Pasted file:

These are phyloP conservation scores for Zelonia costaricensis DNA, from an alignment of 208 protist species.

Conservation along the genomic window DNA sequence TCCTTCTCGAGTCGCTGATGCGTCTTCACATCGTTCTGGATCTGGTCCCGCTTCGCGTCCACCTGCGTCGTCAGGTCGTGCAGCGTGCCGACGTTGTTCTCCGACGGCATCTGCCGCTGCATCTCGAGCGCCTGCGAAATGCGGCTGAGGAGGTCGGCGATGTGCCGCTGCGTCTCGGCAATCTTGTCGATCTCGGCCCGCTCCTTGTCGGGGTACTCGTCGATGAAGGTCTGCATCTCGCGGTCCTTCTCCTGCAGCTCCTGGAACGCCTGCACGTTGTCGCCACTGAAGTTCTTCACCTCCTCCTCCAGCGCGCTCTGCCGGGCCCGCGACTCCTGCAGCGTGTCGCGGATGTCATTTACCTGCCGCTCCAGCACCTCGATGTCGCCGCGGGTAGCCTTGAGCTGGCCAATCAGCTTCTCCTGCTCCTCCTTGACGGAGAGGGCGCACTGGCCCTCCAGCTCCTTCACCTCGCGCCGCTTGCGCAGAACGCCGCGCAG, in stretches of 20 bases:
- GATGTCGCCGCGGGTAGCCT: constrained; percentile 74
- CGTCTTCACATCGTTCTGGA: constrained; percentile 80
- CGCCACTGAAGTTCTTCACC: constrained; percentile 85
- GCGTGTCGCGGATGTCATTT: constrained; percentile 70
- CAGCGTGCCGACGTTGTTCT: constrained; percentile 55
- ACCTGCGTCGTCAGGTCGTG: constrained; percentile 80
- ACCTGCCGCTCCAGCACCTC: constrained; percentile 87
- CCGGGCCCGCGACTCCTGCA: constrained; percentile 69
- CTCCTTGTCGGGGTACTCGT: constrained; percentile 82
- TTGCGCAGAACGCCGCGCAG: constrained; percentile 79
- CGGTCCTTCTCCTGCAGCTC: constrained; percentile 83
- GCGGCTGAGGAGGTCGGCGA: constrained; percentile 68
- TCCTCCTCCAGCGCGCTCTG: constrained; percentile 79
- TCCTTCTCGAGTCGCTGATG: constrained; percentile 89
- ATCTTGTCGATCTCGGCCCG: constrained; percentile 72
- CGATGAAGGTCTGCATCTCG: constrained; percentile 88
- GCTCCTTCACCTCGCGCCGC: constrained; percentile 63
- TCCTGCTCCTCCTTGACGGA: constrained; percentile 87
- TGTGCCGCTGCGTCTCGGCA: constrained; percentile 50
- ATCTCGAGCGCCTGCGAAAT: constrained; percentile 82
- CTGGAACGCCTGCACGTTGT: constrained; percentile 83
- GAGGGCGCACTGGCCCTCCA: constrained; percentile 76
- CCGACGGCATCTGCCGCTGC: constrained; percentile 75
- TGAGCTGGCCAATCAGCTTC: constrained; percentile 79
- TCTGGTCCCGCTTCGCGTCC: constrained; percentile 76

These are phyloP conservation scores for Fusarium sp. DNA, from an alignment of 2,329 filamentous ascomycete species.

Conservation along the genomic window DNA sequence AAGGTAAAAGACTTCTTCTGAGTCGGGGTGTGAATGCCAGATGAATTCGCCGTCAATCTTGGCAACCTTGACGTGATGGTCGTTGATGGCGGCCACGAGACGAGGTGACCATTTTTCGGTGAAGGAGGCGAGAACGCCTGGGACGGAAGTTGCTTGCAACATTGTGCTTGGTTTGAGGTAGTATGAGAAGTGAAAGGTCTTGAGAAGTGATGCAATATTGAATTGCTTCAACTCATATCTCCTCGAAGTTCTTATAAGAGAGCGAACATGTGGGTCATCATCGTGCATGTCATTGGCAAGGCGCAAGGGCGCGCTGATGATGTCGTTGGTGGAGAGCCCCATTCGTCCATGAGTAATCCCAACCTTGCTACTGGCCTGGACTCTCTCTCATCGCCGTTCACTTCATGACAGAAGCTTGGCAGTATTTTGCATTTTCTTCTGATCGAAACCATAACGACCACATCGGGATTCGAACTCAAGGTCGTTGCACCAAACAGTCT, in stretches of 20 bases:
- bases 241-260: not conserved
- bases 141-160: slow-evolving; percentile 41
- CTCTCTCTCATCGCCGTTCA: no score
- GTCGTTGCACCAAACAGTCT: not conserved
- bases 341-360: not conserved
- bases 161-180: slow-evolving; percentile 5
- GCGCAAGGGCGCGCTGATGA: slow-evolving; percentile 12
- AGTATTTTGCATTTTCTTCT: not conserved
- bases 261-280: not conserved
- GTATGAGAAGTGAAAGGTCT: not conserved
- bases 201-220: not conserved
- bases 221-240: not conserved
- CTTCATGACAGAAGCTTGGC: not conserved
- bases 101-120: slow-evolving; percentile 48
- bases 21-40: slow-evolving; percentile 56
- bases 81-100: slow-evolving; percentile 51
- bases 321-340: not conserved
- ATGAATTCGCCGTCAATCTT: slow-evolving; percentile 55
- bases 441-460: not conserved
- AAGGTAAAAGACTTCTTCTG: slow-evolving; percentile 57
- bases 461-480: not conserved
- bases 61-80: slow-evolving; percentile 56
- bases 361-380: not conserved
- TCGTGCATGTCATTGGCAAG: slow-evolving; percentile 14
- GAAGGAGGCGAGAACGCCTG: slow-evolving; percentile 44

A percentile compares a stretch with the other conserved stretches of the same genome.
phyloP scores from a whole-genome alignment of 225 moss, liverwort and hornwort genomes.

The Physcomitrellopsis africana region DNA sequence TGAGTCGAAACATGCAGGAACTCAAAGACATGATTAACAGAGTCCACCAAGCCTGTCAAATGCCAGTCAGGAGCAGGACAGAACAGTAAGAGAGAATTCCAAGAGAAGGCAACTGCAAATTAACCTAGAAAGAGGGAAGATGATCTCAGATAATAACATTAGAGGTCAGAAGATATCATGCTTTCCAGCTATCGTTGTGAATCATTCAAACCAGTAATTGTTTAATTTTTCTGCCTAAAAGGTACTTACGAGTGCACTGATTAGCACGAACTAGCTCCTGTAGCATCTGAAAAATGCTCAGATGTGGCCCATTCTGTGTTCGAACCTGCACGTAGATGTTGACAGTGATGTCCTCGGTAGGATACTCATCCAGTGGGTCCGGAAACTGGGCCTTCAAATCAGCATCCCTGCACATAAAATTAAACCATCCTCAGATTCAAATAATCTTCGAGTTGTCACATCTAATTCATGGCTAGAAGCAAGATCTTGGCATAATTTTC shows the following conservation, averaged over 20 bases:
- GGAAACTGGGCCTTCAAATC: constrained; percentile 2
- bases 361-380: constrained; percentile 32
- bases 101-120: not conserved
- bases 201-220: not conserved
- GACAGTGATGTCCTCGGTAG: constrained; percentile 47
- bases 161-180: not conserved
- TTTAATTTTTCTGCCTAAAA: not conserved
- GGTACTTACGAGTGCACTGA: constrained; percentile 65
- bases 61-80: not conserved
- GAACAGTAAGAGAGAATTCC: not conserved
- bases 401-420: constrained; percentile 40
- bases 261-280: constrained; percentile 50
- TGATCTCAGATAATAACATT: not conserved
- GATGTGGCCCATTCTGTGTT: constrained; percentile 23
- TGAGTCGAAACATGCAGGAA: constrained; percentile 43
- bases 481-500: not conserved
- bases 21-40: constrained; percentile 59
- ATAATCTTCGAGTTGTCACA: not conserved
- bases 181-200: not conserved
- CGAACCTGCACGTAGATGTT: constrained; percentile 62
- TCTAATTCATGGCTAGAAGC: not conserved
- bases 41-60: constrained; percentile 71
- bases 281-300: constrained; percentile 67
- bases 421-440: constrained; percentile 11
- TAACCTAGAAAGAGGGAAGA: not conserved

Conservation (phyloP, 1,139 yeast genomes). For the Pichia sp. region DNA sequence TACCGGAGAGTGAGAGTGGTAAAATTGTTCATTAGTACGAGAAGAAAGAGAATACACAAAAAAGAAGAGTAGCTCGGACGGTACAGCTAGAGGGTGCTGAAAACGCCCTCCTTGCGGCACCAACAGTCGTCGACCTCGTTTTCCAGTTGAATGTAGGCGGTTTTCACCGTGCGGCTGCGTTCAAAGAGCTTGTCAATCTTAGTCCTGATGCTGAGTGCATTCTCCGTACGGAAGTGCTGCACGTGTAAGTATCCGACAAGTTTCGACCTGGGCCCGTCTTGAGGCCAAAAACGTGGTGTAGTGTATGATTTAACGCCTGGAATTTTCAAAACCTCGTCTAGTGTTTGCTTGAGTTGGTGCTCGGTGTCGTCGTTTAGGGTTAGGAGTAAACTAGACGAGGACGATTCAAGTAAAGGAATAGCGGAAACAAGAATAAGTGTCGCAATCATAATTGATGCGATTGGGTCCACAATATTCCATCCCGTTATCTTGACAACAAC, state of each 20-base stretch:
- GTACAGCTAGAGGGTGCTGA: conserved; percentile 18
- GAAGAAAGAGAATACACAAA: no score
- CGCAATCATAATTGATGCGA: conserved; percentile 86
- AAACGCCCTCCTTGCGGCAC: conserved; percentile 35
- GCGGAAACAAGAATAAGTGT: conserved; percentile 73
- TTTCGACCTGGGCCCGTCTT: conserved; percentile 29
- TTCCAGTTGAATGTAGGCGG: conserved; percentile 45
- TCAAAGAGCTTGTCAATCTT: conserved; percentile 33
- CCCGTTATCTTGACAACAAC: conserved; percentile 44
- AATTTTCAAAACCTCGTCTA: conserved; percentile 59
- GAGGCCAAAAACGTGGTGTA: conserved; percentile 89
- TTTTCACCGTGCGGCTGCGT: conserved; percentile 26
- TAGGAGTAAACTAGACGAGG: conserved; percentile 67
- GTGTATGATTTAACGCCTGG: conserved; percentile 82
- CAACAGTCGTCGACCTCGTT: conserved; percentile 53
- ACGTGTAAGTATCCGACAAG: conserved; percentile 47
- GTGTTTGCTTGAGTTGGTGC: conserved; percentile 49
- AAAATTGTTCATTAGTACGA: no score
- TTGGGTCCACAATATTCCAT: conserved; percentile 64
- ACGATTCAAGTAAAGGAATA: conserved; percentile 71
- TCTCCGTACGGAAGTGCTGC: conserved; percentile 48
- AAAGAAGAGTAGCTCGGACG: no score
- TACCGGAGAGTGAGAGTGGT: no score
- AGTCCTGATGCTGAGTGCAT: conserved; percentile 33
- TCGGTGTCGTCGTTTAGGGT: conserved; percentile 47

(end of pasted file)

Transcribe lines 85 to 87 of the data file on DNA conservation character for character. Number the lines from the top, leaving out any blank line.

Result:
- GAAGAAAGAGAATACACAAA: no score
- CGCAATCATAATTGATGCGA: conserved; percentile 86
- AAACGCCCTCCTTGCGGCAC: conserved; percentile 35